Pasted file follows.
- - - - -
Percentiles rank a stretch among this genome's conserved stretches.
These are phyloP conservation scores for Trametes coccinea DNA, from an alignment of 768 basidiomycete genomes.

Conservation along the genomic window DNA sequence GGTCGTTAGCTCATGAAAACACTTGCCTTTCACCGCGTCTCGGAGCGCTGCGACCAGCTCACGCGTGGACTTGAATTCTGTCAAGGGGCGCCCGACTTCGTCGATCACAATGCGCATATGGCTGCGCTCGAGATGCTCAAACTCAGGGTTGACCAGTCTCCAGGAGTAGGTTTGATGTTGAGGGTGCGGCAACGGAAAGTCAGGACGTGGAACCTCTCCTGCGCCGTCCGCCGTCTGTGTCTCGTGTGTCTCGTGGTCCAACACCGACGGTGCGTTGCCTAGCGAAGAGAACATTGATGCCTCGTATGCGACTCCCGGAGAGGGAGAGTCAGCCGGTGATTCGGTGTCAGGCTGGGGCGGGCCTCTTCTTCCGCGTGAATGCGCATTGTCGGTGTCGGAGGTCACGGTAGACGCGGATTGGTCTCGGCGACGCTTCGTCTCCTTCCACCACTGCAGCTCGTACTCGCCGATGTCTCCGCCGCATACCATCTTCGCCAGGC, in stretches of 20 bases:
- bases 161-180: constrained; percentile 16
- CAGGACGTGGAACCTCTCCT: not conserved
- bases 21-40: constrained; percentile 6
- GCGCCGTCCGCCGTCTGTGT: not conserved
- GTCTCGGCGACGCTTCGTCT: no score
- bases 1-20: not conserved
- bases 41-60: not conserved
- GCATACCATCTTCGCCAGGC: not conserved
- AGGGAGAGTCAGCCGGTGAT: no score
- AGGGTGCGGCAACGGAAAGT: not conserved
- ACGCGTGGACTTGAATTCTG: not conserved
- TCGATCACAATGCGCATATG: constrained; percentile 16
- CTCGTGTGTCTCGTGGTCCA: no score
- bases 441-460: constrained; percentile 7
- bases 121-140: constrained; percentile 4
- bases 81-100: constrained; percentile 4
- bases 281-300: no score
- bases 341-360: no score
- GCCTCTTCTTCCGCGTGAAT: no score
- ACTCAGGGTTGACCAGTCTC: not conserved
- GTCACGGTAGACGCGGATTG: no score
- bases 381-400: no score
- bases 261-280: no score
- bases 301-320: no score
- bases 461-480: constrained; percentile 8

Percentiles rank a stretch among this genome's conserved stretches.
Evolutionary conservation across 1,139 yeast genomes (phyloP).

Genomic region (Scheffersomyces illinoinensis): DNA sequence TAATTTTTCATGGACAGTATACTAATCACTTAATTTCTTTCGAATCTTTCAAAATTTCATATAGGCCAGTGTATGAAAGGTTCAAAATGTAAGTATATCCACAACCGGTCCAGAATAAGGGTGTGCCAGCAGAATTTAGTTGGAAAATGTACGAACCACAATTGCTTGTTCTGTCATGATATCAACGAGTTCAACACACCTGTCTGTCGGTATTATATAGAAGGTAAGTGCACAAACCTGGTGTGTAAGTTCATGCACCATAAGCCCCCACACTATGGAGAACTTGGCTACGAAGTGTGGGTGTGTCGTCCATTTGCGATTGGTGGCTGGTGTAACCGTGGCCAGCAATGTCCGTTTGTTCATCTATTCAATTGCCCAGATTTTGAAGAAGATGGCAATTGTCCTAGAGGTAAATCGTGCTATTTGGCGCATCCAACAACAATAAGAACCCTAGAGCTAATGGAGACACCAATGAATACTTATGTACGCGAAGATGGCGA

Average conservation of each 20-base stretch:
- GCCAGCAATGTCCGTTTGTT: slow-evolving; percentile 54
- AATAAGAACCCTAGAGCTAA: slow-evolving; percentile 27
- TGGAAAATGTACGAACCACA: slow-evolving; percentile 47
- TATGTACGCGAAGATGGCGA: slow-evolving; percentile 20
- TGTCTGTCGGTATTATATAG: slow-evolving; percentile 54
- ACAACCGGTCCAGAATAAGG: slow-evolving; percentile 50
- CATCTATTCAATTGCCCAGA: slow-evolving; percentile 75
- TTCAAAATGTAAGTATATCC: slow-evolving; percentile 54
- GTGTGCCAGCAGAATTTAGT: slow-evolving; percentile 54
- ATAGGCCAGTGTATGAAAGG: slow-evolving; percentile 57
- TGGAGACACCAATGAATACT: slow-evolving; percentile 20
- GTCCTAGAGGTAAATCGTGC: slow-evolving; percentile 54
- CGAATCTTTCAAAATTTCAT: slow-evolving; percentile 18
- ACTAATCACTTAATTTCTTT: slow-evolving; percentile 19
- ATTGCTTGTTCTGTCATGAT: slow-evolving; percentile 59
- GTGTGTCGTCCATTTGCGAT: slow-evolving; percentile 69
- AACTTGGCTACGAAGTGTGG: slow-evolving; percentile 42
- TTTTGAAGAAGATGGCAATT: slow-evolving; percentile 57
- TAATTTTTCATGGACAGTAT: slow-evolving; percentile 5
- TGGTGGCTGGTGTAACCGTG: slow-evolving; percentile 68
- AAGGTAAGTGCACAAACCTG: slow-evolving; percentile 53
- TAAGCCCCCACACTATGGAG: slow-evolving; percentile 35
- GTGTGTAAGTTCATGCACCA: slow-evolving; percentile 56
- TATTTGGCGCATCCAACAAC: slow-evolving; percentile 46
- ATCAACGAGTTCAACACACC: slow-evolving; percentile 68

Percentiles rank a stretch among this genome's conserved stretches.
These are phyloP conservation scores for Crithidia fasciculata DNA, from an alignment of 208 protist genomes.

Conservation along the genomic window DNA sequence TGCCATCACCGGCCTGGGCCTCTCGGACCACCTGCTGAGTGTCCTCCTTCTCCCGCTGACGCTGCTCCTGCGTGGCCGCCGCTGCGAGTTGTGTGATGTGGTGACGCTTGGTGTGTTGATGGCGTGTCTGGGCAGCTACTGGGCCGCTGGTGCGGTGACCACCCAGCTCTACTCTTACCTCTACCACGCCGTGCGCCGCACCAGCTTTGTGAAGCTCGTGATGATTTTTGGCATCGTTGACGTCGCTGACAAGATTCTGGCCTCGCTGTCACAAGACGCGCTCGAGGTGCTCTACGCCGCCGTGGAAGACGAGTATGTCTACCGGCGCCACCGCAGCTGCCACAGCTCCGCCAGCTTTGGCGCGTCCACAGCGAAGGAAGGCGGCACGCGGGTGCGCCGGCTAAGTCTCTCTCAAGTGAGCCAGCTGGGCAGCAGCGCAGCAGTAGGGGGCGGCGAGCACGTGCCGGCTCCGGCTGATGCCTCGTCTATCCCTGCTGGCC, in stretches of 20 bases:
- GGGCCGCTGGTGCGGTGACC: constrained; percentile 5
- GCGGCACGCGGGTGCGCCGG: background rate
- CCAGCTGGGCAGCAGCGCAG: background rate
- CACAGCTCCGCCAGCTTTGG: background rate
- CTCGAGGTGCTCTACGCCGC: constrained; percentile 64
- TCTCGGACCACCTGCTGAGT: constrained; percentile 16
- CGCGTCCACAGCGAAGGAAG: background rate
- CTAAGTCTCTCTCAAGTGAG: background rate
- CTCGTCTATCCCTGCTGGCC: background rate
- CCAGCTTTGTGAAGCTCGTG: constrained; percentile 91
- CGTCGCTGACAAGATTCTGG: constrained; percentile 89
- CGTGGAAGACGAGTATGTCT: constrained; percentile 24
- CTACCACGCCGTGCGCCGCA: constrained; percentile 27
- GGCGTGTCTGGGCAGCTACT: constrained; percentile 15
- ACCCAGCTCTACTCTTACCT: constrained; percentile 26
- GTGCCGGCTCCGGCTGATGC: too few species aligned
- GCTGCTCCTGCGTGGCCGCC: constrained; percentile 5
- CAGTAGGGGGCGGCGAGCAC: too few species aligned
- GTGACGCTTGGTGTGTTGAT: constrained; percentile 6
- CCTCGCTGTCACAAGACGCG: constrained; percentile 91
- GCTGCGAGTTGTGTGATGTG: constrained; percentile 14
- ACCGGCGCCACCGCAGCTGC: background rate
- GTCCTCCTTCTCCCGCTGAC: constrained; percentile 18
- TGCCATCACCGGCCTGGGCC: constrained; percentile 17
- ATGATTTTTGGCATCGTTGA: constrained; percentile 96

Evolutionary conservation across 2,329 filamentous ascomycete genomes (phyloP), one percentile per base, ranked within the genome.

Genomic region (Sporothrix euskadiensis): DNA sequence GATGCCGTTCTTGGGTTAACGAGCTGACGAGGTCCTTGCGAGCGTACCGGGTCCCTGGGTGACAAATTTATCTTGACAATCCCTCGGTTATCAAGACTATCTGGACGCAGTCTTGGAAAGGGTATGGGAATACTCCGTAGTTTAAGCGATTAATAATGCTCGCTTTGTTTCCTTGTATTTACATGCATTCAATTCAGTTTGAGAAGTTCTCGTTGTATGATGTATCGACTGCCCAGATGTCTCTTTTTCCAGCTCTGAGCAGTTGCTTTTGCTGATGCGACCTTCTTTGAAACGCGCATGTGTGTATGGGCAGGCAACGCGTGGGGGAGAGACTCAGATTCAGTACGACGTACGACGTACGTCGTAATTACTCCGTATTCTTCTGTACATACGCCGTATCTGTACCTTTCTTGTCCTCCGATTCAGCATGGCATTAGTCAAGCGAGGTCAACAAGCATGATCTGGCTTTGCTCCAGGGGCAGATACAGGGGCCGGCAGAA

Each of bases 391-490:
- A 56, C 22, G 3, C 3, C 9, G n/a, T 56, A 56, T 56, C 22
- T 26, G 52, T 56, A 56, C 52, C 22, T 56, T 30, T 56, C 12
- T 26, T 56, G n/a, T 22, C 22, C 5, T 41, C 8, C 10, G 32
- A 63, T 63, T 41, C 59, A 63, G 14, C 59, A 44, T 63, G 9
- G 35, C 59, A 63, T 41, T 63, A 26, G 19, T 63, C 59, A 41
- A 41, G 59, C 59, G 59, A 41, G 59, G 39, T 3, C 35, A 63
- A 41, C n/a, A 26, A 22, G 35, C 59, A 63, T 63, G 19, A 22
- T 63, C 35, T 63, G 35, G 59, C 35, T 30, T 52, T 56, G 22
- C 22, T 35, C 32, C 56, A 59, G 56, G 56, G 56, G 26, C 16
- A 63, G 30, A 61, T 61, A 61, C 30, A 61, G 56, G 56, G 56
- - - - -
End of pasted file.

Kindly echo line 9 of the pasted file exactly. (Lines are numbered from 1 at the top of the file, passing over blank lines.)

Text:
- bases 1-20: not conserved